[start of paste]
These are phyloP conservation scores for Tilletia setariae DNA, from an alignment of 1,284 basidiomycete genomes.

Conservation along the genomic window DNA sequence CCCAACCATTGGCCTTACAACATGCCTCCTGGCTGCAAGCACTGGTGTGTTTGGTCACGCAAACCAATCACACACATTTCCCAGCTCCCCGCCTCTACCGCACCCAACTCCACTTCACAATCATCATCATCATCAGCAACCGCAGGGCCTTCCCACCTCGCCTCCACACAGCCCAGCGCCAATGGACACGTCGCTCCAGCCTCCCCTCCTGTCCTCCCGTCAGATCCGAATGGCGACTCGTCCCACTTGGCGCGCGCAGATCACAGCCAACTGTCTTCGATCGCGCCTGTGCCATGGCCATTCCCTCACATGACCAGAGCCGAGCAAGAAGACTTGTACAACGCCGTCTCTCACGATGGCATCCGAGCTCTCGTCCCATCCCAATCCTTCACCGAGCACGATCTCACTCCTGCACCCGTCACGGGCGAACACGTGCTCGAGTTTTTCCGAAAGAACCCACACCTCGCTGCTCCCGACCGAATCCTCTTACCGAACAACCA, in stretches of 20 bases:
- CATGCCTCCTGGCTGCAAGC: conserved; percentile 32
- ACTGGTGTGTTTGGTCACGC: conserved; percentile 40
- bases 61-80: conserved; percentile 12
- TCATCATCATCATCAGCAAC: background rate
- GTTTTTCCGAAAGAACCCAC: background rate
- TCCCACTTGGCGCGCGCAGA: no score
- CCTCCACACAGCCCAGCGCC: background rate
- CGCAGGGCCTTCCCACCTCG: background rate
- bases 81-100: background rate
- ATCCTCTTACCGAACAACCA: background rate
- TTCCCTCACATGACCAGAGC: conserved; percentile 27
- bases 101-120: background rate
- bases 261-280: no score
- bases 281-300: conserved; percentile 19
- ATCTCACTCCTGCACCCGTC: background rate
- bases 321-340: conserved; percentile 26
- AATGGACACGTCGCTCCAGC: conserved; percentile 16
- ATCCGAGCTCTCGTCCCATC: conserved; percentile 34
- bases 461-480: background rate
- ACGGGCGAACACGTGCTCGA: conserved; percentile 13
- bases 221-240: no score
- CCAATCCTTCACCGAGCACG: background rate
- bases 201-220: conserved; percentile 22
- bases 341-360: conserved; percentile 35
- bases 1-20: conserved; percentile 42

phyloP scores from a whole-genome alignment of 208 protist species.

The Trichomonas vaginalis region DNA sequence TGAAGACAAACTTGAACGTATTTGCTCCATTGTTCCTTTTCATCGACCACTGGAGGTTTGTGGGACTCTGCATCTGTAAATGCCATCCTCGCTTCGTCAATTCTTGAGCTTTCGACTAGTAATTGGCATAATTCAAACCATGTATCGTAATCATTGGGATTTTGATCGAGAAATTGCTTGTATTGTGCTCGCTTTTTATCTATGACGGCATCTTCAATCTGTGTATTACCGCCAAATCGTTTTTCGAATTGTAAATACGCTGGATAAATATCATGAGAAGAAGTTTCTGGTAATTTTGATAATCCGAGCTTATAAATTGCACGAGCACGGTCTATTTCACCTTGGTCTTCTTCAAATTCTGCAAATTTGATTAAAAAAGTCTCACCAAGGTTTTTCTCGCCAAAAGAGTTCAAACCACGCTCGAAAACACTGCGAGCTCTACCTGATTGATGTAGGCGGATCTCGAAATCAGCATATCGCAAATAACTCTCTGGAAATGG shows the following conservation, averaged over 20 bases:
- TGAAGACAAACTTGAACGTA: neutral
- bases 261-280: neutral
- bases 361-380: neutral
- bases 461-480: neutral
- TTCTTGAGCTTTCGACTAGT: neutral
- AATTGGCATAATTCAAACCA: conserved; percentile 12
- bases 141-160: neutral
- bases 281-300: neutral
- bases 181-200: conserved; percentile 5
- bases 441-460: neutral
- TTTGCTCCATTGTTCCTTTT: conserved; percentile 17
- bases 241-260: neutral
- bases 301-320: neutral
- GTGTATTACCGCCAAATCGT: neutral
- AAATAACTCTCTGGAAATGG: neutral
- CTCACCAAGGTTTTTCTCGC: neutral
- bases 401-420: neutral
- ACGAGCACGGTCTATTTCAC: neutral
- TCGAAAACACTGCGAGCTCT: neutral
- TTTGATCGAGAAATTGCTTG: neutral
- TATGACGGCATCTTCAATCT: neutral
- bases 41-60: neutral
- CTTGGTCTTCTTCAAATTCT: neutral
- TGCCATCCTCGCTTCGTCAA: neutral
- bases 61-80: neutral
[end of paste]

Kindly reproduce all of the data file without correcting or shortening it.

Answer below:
These are phyloP conservation scores for Tilletia setariae DNA, from an alignment of 1,284 basidiomycete genomes.

Conservation along the genomic window DNA sequence CCCAACCATTGGCCTTACAACATGCCTCCTGGCTGCAAGCACTGGTGTGTTTGGTCACGCAAACCAATCACACACATTTCCCAGCTCCCCGCCTCTACCGCACCCAACTCCACTTCACAATCATCATCATCATCAGCAACCGCAGGGCCTTCCCACCTCGCCTCCACACAGCCCAGCGCCAATGGACACGTCGCTCCAGCCTCCCCTCCTGTCCTCCCGTCAGATCCGAATGGCGACTCGTCCCACTTGGCGCGCGCAGATCACAGCCAACTGTCTTCGATCGCGCCTGTGCCATGGCCATTCCCTCACATGACCAGAGCCGAGCAAGAAGACTTGTACAACGCCGTCTCTCACGATGGCATCCGAGCTCTCGTCCCATCCCAATCCTTCACCGAGCACGATCTCACTCCTGCACCCGTCACGGGCGAACACGTGCTCGAGTTTTTCCGAAAGAACCCACACCTCGCTGCTCCCGACCGAATCCTCTTACCGAACAACCA, in stretches of 20 bases:
- CATGCCTCCTGGCTGCAAGC: conserved; percentile 32
- ACTGGTGTGTTTGGTCACGC: conserved; percentile 40
- bases 61-80: conserved; percentile 12
- TCATCATCATCATCAGCAAC: background rate
- GTTTTTCCGAAAGAACCCAC: background rate
- TCCCACTTGGCGCGCGCAGA: no score
- CCTCCACACAGCCCAGCGCC: background rate
- CGCAGGGCCTTCCCACCTCG: background rate
- bases 81-100: background rate
- ATCCTCTTACCGAACAACCA: background rate
- TTCCCTCACATGACCAGAGC: conserved; percentile 27
- bases 101-120: background rate
- bases 261-280: no score
- bases 281-300: conserved; percentile 19
- ATCTCACTCCTGCACCCGTC: background rate
- bases 321-340: conserved; percentile 26
- AATGGACACGTCGCTCCAGC: conserved; percentile 16
- ATCCGAGCTCTCGTCCCATC: conserved; percentile 34
- bases 461-480: background rate
- ACGGGCGAACACGTGCTCGA: conserved; percentile 13
- bases 221-240: no score
- CCAATCCTTCACCGAGCACG: background rate
- bases 201-220: conserved; percentile 22
- bases 341-360: conserved; percentile 35
- bases 1-20: conserved; percentile 42

phyloP scores from a whole-genome alignment of 208 protist species.

The Trichomonas vaginalis region DNA sequence TGAAGACAAACTTGAACGTATTTGCTCCATTGTTCCTTTTCATCGACCACTGGAGGTTTGTGGGACTCTGCATCTGTAAATGCCATCCTCGCTTCGTCAATTCTTGAGCTTTCGACTAGTAATTGGCATAATTCAAACCATGTATCGTAATCATTGGGATTTTGATCGAGAAATTGCTTGTATTGTGCTCGCTTTTTATCTATGACGGCATCTTCAATCTGTGTATTACCGCCAAATCGTTTTTCGAATTGTAAATACGCTGGATAAATATCATGAGAAGAAGTTTCTGGTAATTTTGATAATCCGAGCTTATAAATTGCACGAGCACGGTCTATTTCACCTTGGTCTTCTTCAAATTCTGCAAATTTGATTAAAAAAGTCTCACCAAGGTTTTTCTCGCCAAAAGAGTTCAAACCACGCTCGAAAACACTGCGAGCTCTACCTGATTGATGTAGGCGGATCTCGAAATCAGCATATCGCAAATAACTCTCTGGAAATGG shows the following conservation, averaged over 20 bases:
- TGAAGACAAACTTGAACGTA: neutral
- bases 261-280: neutral
- bases 361-380: neutral
- bases 461-480: neutral
- TTCTTGAGCTTTCGACTAGT: neutral
- AATTGGCATAATTCAAACCA: conserved; percentile 12
- bases 141-160: neutral
- bases 281-300: neutral
- bases 181-200: conserved; percentile 5
- bases 441-460: neutral
- TTTGCTCCATTGTTCCTTTT: conserved; percentile 17
- bases 241-260: neutral
- bases 301-320: neutral
- GTGTATTACCGCCAAATCGT: neutral
- AAATAACTCTCTGGAAATGG: neutral
- CTCACCAAGGTTTTTCTCGC: neutral
- bases 401-420: neutral
- ACGAGCACGGTCTATTTCAC: neutral
- TCGAAAACACTGCGAGCTCT: neutral
- TTTGATCGAGAAATTGCTTG: neutral
- TATGACGGCATCTTCAATCT: neutral
- bases 41-60: neutral
- CTTGGTCTTCTTCAAATTCT: neutral
- TGCCATCCTCGCTTCGTCAA: neutral
- bases 61-80: neutral